Lamont adds to corporate influence with heavy hitters
Gov. Ned Lamont has recruited two more high profile names from his circle of influential corporate insiders to help woo new businesses to the state.
Jim Loree, president and CEO of Stanley Black & Decker, and Jeffrey Sonnenfeld, Sr., associate dean at the Yale School of Management, have joined the board of the Connecticut Economic Resource Center, a nonprofit corporation that has teamed up with the state’s Department of Economic and Community Development to improve the state’s business climate.
Sonnenfeld and Loree join CERC co-chairs Indra Nooyi, the retired CEO of PepsiCo, and Jim Smith, retired CEO of the parent of Webster Bank.
Their recruitment to CERC’s board — which will work in lockstep with newly-minted DECD commissioner David Lehman — is notable because the state has rarely seen such involvement and collaboration between the private sector, academics and state government beyond advisory roles. The role of CERC isn’t to advise the governor, but to actively recruit new companies to the state.
“All the people that are raising their hands, are people that want to be part of this,” Smith said. “We haven’t seen that in a long time in Connecticut: people taking personal responsibility for outcomes in the state ... You have the business community coming together, supporting a governor who is a business person at his core.”
And Lamont has made it clear he’s adept at leveraging his connections in the business world. Whether that translates into companies actually moving into the state is yet to be seen.
“The only way to change a bad reputation is by somebody telling you about the state who you have more confidence in than where you heard the last story,” said Matthew Nemerson, a former longtime economic development official from New Haven who now works as the vice president of corporate development for Butterfly Inc.
“It’s pretty ingenious to have people who themselves can play a role,” he said. “They can be actors in making the state’s economic development strategy work.”
Sonnenfeld, an expert in CEO behavior, corporate governance and leadership, is known for his own extensive network of chief executives. He is the founder and president of the Chief Executive Leadership Institute, a nonprofit educational and research institute that brings hundreds of chief executives together every year.
“He’s just amazing in that he’s like a walking network of all of the centers of influence that you could imagine,” Smith said. “He knows everybody and brings people together amazingly. He’ll bring hundreds of corporate leaders together and he knows everything about all of them. He’ll take tough topics and knit them together in real time in a cohesive and compelling way. He’s great because he can reach out to other people who can be helpful to us.”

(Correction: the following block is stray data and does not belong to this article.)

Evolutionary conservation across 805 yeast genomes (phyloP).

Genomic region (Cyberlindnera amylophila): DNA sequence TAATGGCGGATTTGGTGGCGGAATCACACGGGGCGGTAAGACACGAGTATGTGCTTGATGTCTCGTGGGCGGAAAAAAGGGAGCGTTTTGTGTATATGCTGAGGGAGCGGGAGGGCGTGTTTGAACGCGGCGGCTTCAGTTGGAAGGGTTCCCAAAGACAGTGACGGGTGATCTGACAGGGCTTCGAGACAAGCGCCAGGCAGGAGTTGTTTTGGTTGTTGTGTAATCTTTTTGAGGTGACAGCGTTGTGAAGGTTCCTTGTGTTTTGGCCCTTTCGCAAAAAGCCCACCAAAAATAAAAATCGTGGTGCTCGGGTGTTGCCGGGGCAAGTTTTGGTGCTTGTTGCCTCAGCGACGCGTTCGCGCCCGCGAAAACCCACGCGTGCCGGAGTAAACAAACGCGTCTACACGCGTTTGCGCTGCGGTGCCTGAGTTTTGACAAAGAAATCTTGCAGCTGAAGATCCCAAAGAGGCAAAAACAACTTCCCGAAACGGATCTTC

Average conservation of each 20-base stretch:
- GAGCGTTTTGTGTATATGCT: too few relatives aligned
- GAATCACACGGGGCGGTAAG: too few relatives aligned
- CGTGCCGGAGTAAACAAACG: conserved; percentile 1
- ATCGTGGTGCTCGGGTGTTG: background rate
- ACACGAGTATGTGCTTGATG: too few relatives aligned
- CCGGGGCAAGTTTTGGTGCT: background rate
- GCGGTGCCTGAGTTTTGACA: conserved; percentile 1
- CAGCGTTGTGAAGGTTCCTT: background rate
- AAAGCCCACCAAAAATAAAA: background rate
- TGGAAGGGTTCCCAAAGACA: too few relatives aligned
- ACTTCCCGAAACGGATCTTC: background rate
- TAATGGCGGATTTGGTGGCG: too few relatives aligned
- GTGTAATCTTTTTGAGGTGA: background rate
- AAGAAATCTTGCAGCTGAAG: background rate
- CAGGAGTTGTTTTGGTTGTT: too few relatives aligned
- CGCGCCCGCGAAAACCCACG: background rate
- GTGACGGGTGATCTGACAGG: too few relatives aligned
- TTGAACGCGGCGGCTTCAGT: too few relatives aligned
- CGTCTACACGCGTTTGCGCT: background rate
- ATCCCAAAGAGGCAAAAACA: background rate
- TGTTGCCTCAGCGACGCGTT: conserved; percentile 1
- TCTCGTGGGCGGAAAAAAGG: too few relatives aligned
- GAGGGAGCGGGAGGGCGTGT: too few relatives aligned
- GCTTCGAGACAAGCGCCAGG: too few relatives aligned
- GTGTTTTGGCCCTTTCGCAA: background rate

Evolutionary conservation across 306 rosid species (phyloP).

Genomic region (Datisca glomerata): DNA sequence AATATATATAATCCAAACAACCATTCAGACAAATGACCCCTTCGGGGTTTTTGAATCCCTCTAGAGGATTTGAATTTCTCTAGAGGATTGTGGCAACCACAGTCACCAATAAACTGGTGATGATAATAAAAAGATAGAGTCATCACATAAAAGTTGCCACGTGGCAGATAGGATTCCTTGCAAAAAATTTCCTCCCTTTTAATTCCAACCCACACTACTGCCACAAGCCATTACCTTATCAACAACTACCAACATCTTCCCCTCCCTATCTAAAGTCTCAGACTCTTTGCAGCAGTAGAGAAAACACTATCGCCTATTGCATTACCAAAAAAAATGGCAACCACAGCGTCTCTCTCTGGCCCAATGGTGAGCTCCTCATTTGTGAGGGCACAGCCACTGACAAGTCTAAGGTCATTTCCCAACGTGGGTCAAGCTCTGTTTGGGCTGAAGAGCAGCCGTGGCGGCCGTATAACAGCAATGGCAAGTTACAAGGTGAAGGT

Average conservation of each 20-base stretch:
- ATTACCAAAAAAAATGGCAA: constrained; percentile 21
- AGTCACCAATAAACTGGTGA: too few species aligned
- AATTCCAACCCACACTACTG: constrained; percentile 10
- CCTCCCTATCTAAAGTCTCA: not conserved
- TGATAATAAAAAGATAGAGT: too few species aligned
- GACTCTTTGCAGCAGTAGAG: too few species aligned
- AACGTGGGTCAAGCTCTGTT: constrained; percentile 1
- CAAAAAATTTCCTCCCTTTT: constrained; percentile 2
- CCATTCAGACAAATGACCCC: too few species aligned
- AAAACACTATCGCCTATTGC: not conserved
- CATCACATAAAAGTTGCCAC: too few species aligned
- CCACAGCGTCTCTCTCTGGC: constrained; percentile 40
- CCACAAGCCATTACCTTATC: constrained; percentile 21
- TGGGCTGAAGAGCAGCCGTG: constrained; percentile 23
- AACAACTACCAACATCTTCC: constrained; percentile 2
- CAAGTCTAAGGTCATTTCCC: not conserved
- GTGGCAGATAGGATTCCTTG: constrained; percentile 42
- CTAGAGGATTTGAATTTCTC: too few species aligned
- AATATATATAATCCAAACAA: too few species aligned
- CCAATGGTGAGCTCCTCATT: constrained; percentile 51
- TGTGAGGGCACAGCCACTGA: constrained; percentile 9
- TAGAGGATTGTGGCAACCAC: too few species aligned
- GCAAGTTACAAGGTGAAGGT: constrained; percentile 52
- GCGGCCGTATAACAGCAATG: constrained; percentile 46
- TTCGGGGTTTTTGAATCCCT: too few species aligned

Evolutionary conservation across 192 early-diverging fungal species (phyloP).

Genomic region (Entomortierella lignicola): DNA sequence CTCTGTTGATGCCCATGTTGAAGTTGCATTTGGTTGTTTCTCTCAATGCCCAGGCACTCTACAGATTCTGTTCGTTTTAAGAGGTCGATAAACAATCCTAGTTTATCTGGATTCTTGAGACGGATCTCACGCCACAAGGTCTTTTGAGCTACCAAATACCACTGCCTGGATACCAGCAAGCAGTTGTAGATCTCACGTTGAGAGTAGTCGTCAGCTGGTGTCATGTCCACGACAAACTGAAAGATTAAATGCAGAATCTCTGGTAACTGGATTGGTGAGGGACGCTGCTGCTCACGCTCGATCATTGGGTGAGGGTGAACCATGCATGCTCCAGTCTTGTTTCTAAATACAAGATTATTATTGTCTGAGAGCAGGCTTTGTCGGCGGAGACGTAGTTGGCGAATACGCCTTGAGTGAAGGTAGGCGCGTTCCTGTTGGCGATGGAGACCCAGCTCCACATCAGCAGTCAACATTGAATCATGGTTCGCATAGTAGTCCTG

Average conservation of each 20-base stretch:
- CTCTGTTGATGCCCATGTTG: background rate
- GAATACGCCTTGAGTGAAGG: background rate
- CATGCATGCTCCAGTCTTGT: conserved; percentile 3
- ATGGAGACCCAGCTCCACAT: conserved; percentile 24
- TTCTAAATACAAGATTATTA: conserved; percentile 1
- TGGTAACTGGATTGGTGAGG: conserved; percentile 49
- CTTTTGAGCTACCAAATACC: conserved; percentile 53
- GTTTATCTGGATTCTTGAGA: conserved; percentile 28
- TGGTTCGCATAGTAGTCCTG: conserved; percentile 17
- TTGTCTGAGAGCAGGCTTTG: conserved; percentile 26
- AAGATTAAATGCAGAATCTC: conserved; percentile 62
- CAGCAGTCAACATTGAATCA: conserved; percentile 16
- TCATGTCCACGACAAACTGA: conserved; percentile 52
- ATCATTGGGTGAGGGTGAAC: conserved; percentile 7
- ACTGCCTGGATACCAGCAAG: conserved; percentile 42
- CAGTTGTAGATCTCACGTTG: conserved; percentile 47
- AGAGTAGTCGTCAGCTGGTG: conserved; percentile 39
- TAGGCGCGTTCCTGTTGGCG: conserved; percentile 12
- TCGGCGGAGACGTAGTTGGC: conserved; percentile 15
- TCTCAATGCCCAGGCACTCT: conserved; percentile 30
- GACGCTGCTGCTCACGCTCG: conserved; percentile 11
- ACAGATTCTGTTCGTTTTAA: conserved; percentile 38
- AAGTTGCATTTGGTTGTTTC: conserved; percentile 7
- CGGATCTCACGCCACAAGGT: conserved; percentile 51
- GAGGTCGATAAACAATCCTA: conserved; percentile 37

Nemerson called Sonnenfeld a “super connector” — a term coined by author Malcolm Gladwell to describe some of the most influential people in the world.
“Jeff may well have the single best corporate CEO Rolodex and list of friends in the whole world,” Nemerson said. “Having him on a board is a big deal for the state ... There’s probably nobody in the world like him. We’re trying to become a center for foundations as well as a center for institutes as well as a center for corporations. It’s hard to imagine anyone else in the world who is on a first-name basis with the major decision makers in every industry.”
Loree joined Stanley Black and Decker — then Stanley Works — as the company’s chief financial officer in 1999. Since then, the company has grown it’s total sales from $2 billion to $14 billion, and increased the New Britain-based company’s market value to $21 billion.
“I think people who are doubling down on Connecticut have the best credibility to make the case for the state,” Nemerson said. “Having a CEO that has a relatively old line but growing and successful business is a strong statement.”
Loree served with Smith on the state’s Commission on Fiscal Sustainability and Economic Growth, which existed from December 2017 to March 2018 and filed a long set if recommendations to improve the state’s economic outlook.
“I refer to him as the persistent voice of competitiveness,” Smith said. “He is continually stressing how important it is to be competitive to have economic growth ... he believes in an industry sector driven approach to both workforce development and business recruitment. He’s iconic in that way and to have him sign on as one of the inaugural business directors is terrific.”
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